The Lido Restaurant
The other main food venue on the Nieuw Amsterdam was the Lido Restaurant. This was the ship’s buffet area, and it was split into several distinct food serving sections. For breakfast, the had a fantastic eggs benedict bar, where one could choose from eight types of eggs benedict; a fresh eggs / omelet bar; several traditional breakfast buffet lines; a fresh Belgian waffle line, and a continental breakfast area complete with every bread, pastry, and fruit one could imagine. I especially enjoyed the eggs benedict bar along with the waffles. For lunch, the area changed with choices for a varying “Taste of Nations” line, two traditional lunch lines, two salad bars lines, an Italian / Mexican line, and of course pizza. Though we only had lunch in Lido a few times (we were in port during lunch on most days), I really enjoyed the Taste of Nations — particularly their Asian specialties. Overall, the food in the Lido was varied, fresh, and delicious. The presentation in the buffet lines was clean and appetizing — it was an extremely good option for a meal onboard the Nieuw Amsterdam.
Canaletto and Dive In
We did not try the ship’s specialty Italian restaurant, Canaletto simply because we found it pointless to eat Italian food on a ship full of so many different options, on a cruise that started and ended… in Italy. On the other hand, we did eat at the “Dive-In” Burger Bar on a few occasions and found them to prepare a very tasty burger. They utilize a pager operation at “Dive-In” which allows one to go relax at their table until the food is ready.
We utilized room service for the majority of our breakfasts, as we enjoyed having coffee and a light breakfast in our suite or on the balcony. Breakfast always arrived on time, though they did have problems grasping the concept of leaving the food in the butler’s pantry instead of coming through the main door, waking everyone up. We also arranged for room service to provide appetizers on several occasions prior to dinner. One one evening, we even ordered some appetizers from Tamarind and Pinnacle, and they were delicious (there was obviously a cost for this). They really did their best to satisfy our requests throughout the week, as we had some pretty abnormal requests, such as a plate of nachos!
As previously mentioned, the food on this ship was probably the best I’ve had on any cruise. It certainly was better than the food we had on my last Holland America cruise, and blows away the notion that cruise food is relatively bland since it’s mass-produced. We found the cuisine onboard to be consistently excellent.
Service aboard the Nieuw Amsterdam truly was top-notch. From our room stewards, to the concierge team, to the dining room waiters, to the dining room managers, to the bartenders and cocktail waiters — the service was simply spectacular. Our two room stewards, Mugi and Daniel kept our large suite spotless. They were friendly and accommodated all of our special requests. The concierge team of Chris and Nickolai were fantastic. Again, they went out of their way to ensure that all of our needs were met. One of them was always available in the Neptune Lounge, and they arranged for everything from dinner reservations to spa treatments to in-room dining. As previously mentioned, the dining room service was impeccable. The Assistant Dining Room Manager, Megan literally couldn’t do enough for us. He personally delivered a plate of fresh asparagus and spinach to the table nightly with a smile, since we’d asked for it on one occasion. He also arranged for a private tour of the kitchen, led by Petr, the Executive Chef. I know this was likely because we were guests in the Pinnacle Suite, but it was really appreciated and special, nonetheless.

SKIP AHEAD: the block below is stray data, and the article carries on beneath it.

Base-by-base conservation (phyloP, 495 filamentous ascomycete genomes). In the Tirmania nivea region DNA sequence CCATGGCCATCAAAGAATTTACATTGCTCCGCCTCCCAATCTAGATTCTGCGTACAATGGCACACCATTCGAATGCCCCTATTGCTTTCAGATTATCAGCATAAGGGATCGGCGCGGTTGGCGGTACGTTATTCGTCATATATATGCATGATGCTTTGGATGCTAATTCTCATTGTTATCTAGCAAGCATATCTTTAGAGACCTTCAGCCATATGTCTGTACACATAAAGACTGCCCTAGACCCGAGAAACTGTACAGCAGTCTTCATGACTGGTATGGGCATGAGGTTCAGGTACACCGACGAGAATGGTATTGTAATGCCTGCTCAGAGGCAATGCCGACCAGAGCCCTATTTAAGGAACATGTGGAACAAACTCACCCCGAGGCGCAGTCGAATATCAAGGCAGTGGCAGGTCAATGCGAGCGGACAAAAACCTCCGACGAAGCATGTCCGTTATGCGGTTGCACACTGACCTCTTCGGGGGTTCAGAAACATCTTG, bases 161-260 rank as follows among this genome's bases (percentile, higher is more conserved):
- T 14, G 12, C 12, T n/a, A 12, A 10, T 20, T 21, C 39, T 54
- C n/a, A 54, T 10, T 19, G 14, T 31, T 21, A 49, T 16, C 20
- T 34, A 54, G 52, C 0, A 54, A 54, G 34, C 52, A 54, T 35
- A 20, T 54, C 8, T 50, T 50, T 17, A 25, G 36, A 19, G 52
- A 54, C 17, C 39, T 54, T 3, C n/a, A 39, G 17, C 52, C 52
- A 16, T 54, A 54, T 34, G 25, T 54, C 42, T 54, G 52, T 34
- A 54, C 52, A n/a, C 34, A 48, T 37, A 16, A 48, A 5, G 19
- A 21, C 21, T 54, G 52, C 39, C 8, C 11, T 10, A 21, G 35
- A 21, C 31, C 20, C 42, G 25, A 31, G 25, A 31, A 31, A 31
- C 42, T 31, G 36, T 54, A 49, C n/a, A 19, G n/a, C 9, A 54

The same sort of friendly service was found from all the bartenders and cocktail waiters. They went out of their way to get to know us during the cruise. Our favorite cocktail waiters, Roland and Fritz greeted us with smiles and conversation on a daily basis. Again, the service aboard the Nieuw Amsterdam was consistently excellent for the entire cruise.
We really didn’t partake in too much of the entertainment on board, simply because we enjoyed very long dinners and we were dead tired and ready to go to bed on almost a nightly basis. However, one of the highlights onboard was the Piano Bar, where we enjoyed a drink on several different occasions. We did see one of the production shows, and it was pretty good — my girlfriend especially enjoyed it. One evening, we stopped in to see the comedian, but he wasn’t all that great. On most evenings, we’d have a post-dinner drink in one of the many bars onboard, but usually we ended up in the Piano Bar as previously mentioned. I did enjoy the casino on a couple of the nights — it wasn’t that large, but plenty big for the ship. We did partake in one of the “pub crawls” and had a great time despite the paltry attendance of only six guests!
All in all, I’d rate the entertainment on the Nieuw Amsterdam as adequate. While the entertainment is nowhere near the elaborate shows and non-stop energy found on Royal Caribbean and Carnival, it was certainly plenty for this itinerary and clientele.
Gym / Spa
The Greenhouse Spa and fitness center is located on Lido deck forward, with large windows and a wrap-around view off the front of the ship. I used the fitness center three times on the trip and found it adequate. I primarily use dumbbells, and they had weights up to 75 pounds, though the lifting area was very small. This wasn’t too much of a problem since I seemed to be the only person in the area. Treadmills were plentiful, though they seemed to be almost always occupied by people walking slowly — isn’t that what the wrap around promenade deck is for?
My girlfriend had two treatments at the Greenhouse spa, and seemed to enjoy both of them. On the first day at sea, she enjoyed a massage, which was preceded by an hour or so in the impressive Thelassotherapy pool and steam room. On the day we arrived in Istanbul, she got a manicure, and seemed to like that too. The only negative she mentioned was the price of the manicure seemed to be a bit exorbitant, which can be expected on a cruise ship.